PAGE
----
Likewise, fellow Royal Arch Masons grantee Srikanta Mishra, Ph.D., produced two papers, one in 2017 and one in 2018, on children’s hearing that stemmed from his 2014 ERG grant—work that also led to a prestigious National Institutes on Deafness and Other Communication Disorders grant. And we liked the backstory for 2014 ERG scientist Brad Buran, Ph.D., so much that we put him on the cover of our magazine. Buran, who wears cochlear implants, multitasks during happy hour with his colleagues. “In an environment where it’s hard to hear,” he says, “within an hour they have all the information they need to use Cued Speech,” which uses visual representations of phonemes.

Beula Magimairaj, Ph.D., University of Central Arkansas

Beula Magimairaj, Ph.D., University of Central Arkansas

In 2015, we expanded our coverage of ERG recipients, so that every grantee is profiled in a “Meet the Researcher” column, all available online. Three papers resulted from the Royal Arch Masons grant received by 2015 ERG scientist Beula Magimairaj, Ph.D., and her research into children’s speech perception in noise and auditory processing (the third paper is in press). Funded by Hyperacusis Research Ltd., 2015 ERG scientist Kelly Radziwon, Ph.D., has managed to create a reliable animal model for loudness hyperacusis (essentially, inducing loudness intolerance in a rat and making sure it reacts to gradually increasing sound intensities) as well as finding a potential link between neuroinflammation and hyperacusis. 2015 and 2016 ERG scientist Wafaa Kaf, Ph.D.—who has 18 other family members (and counting!) who work in science—has been investigating Ménière’s disease, publishing on improving its diagnosis as it can be mistaken for other conditions, and the use of electrocochleography (ECochG) for diagnosing and monitoring the hearing and balance disorder.

Elizabeth McCullagh, Ph.D., University of Colorado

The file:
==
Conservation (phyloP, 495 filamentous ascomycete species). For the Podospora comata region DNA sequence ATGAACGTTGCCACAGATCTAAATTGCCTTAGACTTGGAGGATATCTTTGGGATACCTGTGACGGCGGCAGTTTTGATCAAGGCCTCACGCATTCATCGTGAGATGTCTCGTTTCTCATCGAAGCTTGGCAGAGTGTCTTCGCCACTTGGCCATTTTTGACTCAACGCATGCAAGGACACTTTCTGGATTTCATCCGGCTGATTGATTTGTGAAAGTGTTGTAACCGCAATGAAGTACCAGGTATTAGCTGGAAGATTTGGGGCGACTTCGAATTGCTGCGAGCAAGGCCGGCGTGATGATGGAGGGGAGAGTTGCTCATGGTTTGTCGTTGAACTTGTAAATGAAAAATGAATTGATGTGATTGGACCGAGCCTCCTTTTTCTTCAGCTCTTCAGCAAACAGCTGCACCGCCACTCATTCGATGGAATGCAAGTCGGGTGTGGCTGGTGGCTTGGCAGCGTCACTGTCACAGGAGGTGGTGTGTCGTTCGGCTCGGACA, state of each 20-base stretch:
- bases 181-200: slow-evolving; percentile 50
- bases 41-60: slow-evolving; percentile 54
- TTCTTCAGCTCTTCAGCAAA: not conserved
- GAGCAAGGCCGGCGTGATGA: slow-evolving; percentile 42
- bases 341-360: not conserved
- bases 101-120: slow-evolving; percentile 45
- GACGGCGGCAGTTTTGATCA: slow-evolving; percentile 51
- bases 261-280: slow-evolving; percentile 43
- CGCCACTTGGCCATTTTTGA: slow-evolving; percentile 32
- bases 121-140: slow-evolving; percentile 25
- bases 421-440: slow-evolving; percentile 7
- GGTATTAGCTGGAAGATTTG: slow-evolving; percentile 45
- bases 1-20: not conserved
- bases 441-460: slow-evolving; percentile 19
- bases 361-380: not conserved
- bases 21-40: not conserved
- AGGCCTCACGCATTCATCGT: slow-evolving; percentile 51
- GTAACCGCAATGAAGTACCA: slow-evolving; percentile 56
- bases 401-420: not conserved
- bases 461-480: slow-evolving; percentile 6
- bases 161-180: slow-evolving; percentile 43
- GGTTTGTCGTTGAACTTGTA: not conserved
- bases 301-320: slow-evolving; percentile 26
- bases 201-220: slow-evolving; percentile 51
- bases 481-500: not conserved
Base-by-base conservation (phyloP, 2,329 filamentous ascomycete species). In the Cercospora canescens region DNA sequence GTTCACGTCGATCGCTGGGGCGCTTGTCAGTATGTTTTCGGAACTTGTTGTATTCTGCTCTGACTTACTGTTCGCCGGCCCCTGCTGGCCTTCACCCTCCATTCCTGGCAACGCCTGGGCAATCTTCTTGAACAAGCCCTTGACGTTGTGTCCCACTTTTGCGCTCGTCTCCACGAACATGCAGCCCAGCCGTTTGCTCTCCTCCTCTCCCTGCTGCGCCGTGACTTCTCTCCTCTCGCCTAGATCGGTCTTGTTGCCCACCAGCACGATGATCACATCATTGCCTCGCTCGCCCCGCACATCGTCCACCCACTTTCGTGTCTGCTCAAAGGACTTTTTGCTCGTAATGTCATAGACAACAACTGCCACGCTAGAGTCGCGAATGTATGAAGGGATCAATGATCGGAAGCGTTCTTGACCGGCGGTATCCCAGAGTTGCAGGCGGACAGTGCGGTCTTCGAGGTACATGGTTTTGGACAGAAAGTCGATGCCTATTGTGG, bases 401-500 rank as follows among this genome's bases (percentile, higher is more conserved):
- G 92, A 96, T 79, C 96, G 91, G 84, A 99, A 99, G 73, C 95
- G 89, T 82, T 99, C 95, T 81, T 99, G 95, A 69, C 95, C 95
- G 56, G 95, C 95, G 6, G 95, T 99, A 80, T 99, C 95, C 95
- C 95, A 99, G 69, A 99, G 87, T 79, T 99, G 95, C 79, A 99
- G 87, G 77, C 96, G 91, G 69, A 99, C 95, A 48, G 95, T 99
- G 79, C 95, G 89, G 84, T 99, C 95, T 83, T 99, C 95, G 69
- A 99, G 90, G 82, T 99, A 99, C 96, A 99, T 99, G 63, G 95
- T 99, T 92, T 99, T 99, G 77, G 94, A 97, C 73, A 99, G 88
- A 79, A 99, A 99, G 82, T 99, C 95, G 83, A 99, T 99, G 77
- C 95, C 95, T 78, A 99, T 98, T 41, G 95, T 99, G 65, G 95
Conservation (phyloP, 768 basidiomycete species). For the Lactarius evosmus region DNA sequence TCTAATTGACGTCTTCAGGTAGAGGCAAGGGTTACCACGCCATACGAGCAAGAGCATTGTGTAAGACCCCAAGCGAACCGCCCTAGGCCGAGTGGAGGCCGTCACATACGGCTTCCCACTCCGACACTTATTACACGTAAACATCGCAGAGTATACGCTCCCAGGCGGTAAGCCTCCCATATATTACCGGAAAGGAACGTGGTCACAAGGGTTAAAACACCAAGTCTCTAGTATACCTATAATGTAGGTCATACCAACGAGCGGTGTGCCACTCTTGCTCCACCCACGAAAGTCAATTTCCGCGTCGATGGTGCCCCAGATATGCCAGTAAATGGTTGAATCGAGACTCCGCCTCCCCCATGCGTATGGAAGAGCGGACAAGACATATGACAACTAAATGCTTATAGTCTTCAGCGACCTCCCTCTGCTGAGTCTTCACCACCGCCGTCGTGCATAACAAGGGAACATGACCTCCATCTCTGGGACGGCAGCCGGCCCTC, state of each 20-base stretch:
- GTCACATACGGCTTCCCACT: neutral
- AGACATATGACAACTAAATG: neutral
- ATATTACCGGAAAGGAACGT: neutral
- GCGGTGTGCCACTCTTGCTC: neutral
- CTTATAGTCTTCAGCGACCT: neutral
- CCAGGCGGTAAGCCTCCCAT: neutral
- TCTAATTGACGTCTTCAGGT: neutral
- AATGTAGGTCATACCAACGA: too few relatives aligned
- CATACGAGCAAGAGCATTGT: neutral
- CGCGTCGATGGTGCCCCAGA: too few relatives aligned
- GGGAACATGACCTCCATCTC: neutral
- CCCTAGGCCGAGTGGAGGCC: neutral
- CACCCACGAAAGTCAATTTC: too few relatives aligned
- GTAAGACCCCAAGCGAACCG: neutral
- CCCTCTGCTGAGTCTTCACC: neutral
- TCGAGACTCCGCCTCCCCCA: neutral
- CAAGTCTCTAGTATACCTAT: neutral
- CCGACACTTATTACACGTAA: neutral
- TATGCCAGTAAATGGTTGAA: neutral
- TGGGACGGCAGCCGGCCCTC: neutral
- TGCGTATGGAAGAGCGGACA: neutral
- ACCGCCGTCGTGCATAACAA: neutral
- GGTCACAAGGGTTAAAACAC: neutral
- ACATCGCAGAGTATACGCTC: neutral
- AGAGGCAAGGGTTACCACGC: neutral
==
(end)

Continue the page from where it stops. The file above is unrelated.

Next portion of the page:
Elizabeth McCullagh, Ph.D., University of Colorado

A karaoke fan who admits he “cannot resist Celine Dion,” Royal Arch Masons 2016 ERG scientist Richard Felix II, Ph.D. published on the greater-than-expected role of lower-level brain regions on speech processing. Fellow Royal Arch Masons grantee, 2016 ERG scientist Elizabeth McCullagh, Ph.D., makes her own cheese and beer in between uncovering new clues to sound localization problems in the genetic condition known as Fragile X syndrome, which can lead to autism.

Rahul Mittal, Ph.D., University of Miami Miller School of Medicine

Rahul Mittal, Ph.D., University of Miami Miller School of Medicine

2016 ERG scientist Harrison Lin, Ph.D., funded by The Barbara Epstein Foundation Inc., credits his older brother, also an otolaryngologist, for developing in him a love for science. He coauthored a January 2018 JAMA Otolaryngology–Head & Neck Surgery paper that detailed the gap between hearing loss diagnoses and treatments. 2016 ERG scientist Rahul Mital, Ph.D., who says he’d write fiction if not doing research, published an overview of hair cell regeneration, and Julia Campbell, Au.D., Ph.D., whose 2016 grant was funded by the Les Paul Foundation, understands firsthand what is feels like to have tinnitus, a topic she recently published a paper that investigated mild tinnitus in young patients with typical hearing. Hyperacusis Research-funded 2016 ERG scientist Xiying Guan, Ph.D., whose parents grew up doing manual labor in China, published a paper evaluating a treatment for conductive hyperacusis.